Year 1 - Episode 24
|Screenplay by||Johnny Byrne|
|Directed by||David Tomblin|
|Guest stars||Orso Maria Guerrini, Lisa Harrow|
|Belgium (Flemish)||Testament van Arkadia||Testament Of Arcadia|
|France/Canada||Le testament de l'Arcadie||The Testament Of The Arcadia|
|Italy||Il testamento degli Arkadi||The Testament Of The Arkadians|
|Japan||O, God! May New Peace in Space!|
|Portugal||O Testamento de Arkadia||The Testament of Arkadia|
|Spain||Testamento de Arcadia||Testament of Arcadia|
|South Africa||Testament Van Arkadia||Testament of Arcadia|
Is it the end for the moon, or the beginning of a new life? In far-off outer space are found the origins of life on Earth itself as the moon's random progress comes to a sudden, inexplicable halt.
We were trying to be kind of grown up. We were really just getting into our stride, in this episode, episode 24. It's probably a little slower than some of the other episodes, but quite profound. I think Johnny Byrne was taking a very interesting concept, and more to the point, which was my particular hobby horse, we learned about the characters. They were real people out there.
|Commander John Koenig||Martin Landau|
|Doctor Helena Russell||Barbara Bain|
|Professor Victor Bergman||Barry Morse|
|Luke Ferro||Orso Maria Guerrini|
|Anna Davis||Liza Harrow|
|Paul Morrow||Prentis Hancock|
|Alan Carter||Nick Tate|
|Sandra Benes||Zienia Merton|
|David Kano||Clifton Jones|
|Doctor Bob Mathias||Anton Phillips|
|Tanya Aleksandr||Suzanne Roquette|
|Security Guard (Tony Allan/ Irwin)||Tony Allyn|
|Security Guard (Pierce Quinton /N'Dole)||Quentin Pierre|
|Luke Ferro voice
|Main Mission Operative Kate||Sarah Bullen|
|Main Mission Operative Ann||Ann Maj-Britt|
|Main Mission Operative||Mike Stevens|
|Main Mission Operative||Andy Sutcliffe|
|Main Mission Operative||Andy Dempsey|
|Main Mission Operative (Lee Oswald)||Loftus Burton|
|Main Mission Operative||Maggie Wright|
|Technical (VO)||Shane Rimmer|
|Eagle 3 pilot (VO)|
|Eagle 5 pilot (VO)|
Sanskrit is the ancient Indic language of the Vedic, the Indo-European people who moved from the Iranian region to North West India about 1500 BC. Vedic Sanskrit is the oldest form and lasted until 200 BC. Classical Sanskrit replaced Vedic Sanskrit and was dominant from about 500 BC to 1000 AD when it split into many modern Indic languages.
Much of the Vedic cultural values have been preserved in the Hindu religion, including the concepts of sacrifice and caste. The Hindu scriptures, the Veda, are in Vedic Sanskrit and date from 1500 BC. Sanskrit had a status similar to Latin in Europe, as a scholarly and scared language; it is still used in Hindu liturgy.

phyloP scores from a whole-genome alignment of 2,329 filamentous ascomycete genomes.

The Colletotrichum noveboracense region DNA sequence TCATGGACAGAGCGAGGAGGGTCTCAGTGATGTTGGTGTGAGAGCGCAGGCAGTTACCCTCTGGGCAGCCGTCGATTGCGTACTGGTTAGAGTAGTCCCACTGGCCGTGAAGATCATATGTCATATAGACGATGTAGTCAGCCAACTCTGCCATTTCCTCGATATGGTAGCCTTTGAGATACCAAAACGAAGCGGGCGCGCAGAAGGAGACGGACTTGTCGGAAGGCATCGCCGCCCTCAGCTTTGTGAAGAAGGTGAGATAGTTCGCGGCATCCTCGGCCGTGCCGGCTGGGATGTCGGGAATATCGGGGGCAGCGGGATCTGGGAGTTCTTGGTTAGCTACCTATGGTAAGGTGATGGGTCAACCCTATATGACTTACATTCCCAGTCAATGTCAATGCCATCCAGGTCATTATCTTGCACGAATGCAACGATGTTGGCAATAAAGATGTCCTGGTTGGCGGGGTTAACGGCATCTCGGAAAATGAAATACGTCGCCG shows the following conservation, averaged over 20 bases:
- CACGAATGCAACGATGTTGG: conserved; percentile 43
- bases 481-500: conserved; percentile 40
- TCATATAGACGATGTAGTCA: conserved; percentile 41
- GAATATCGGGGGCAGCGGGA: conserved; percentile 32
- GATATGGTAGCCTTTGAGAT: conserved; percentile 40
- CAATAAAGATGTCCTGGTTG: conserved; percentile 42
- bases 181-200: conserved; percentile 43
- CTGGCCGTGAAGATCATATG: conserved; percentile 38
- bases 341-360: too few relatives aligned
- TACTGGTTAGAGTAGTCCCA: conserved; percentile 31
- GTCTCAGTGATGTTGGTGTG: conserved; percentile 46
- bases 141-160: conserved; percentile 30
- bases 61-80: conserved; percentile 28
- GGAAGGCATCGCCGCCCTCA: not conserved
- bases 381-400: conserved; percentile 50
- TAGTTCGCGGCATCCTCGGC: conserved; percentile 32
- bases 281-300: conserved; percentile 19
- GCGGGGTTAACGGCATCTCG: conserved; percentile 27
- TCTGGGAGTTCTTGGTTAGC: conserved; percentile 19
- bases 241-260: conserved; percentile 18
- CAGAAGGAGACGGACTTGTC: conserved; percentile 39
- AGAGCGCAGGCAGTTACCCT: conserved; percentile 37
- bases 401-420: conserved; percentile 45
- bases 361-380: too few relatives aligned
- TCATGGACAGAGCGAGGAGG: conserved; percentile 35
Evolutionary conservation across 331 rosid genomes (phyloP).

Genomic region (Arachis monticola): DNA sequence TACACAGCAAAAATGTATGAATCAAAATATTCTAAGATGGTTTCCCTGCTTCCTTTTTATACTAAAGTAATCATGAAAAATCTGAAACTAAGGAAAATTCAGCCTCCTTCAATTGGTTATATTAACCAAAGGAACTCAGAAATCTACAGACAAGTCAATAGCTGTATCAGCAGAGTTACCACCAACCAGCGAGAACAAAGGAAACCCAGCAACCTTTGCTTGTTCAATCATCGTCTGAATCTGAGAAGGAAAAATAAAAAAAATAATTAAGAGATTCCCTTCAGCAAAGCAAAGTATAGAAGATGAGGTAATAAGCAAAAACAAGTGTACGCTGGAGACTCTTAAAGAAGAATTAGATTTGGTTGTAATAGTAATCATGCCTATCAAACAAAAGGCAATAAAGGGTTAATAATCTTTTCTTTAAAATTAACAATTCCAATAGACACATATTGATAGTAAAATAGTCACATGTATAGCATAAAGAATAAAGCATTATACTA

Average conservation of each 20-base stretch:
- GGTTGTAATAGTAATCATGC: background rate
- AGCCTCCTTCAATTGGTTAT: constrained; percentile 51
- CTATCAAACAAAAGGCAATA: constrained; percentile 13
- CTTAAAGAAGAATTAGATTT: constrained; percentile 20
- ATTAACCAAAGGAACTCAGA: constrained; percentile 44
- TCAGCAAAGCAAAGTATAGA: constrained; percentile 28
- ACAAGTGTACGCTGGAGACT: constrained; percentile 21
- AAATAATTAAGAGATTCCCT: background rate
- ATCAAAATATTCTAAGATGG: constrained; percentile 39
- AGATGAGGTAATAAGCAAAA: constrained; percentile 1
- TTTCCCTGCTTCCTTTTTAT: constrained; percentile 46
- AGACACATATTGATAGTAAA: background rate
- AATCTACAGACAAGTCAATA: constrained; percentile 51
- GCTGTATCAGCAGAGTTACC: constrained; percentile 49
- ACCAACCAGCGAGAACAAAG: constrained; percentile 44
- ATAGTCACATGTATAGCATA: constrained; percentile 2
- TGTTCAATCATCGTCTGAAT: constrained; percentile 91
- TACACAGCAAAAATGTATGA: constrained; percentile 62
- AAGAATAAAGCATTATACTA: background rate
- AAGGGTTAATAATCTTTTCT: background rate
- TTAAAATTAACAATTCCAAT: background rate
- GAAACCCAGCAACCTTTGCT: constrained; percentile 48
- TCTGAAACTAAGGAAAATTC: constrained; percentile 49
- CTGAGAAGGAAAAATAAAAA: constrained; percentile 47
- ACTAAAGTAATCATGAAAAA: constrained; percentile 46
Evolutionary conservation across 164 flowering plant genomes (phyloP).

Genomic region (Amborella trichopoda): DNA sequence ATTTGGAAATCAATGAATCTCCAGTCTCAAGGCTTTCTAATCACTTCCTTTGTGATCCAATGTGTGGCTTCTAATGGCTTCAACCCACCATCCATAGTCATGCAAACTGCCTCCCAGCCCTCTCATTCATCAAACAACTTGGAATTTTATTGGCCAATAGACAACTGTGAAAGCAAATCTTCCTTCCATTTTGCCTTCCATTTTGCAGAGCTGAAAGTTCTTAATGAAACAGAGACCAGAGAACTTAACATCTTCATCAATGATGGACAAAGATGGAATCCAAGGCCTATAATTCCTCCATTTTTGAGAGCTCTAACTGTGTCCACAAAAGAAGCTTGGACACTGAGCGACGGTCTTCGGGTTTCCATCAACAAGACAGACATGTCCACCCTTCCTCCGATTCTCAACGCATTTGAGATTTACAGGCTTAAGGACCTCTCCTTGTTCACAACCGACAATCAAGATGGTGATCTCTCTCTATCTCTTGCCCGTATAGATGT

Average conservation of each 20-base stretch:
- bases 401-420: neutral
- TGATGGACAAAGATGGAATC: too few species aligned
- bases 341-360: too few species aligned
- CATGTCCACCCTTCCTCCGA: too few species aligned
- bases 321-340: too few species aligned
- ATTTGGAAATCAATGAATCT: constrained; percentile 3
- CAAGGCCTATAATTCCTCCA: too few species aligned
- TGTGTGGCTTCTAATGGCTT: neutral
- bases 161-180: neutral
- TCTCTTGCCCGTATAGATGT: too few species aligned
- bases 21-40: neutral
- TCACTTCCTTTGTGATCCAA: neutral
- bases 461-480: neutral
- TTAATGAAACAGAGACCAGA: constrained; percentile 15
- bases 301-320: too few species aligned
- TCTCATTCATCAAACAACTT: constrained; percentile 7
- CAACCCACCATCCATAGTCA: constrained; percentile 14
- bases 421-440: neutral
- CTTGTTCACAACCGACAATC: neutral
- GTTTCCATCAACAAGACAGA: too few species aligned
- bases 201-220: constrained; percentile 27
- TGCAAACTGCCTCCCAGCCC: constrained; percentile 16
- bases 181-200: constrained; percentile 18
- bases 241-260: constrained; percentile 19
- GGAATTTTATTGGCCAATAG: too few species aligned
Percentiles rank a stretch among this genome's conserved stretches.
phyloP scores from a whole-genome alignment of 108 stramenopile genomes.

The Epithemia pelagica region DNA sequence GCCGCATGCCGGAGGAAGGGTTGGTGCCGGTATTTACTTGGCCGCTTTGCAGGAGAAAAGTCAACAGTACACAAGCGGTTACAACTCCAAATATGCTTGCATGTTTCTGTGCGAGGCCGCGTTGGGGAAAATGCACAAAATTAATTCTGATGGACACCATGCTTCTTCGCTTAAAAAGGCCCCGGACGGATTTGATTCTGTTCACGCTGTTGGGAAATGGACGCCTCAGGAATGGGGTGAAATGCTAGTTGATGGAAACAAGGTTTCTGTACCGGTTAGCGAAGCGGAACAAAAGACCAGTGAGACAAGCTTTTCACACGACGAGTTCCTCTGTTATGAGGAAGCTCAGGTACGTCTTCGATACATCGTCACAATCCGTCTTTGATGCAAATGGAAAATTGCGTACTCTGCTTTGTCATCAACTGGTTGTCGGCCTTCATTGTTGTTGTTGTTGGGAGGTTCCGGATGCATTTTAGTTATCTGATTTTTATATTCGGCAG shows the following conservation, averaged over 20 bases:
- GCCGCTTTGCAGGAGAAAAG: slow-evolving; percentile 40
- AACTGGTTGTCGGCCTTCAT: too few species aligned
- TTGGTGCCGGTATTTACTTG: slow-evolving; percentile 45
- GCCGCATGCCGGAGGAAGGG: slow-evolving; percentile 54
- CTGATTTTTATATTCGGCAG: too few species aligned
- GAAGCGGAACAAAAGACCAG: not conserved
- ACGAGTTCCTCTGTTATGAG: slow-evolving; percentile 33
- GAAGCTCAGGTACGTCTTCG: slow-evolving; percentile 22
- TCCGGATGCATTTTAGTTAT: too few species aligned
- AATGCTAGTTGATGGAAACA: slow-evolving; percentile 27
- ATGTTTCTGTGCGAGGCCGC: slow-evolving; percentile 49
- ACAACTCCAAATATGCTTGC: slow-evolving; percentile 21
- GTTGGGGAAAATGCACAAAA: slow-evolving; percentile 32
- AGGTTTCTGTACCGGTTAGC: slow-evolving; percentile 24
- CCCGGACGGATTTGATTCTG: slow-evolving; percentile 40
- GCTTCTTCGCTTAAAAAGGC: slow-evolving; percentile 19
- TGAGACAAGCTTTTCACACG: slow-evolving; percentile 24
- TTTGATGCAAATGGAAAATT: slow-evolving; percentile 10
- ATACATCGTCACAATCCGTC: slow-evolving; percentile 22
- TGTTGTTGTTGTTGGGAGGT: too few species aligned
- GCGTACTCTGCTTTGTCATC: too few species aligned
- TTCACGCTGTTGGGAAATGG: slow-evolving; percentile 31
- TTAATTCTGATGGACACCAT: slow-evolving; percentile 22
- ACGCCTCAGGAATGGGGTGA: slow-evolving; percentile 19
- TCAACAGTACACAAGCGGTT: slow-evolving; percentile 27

It has a highly inflected and complex grammar, and important similarities to other Indo European languages which made Sir William Jones in the 18th century think it was the root language of all modern languages; his discovery led to the scientific study of languages, called philology in the 19th century (and in Space 1999) but now named linguistics.
In the 20th century it was realised that Sanskrit, like Latin and almost all modern languages, is derived from a proto-Indo European tongue. This language was spoken in Eastern Europe or Western Asia, most probably in Anatolia (modern Turkey), about 7000-6000 years ago. This area and time also saw the birth of agriculture, the first settled towns, and was the source of major migrations and invasions.
Note that some languages are not related to proto-Indo European; Basque, Etruscan, and languages in Africa, the Far East and the Americas.
Eagle 1 (initial landing party); 2 (unarmed survey); 3 and 5 (pursuit); 4 (Luke and Anna, left on Arkadia)
Spirits of the Arkadians.
Ferro's Eagle is shown from the exterior with the port-side docked to the boarding tube; on the interior set, the starboard is docked. When the Eagle launches it has turned round so the starboard side faces the tube.
The full text of the Testament Of Arkadia:
I, the guardian, salute you. We are an accused people. We who caused our own destruction have paid the price of ignorance and greed.
To you who seek us out in the ages to come, we salute you. The desolation you find grieves we few who will soon die. Our civilisation gone. Our world, Arkadia, poisoned, dying. We who caused our own destruction.
No need now to tell of that final holocaust when our world flamed in the inferno of a thousand exploding suns. Arkadia is finished, but she, Arkadia, lives on in the bodies, hearts and minds of the few of us who left before the end, taking the seeds of a new beginning. To seek out and begin again in the distant regions of space. Heed now the testament of Arkadia.
Neither past nor future, the future is the past and the testament of Arkadia the link. You who are guided here, make us fertile, help us live again.
Contents copyright Martin Willey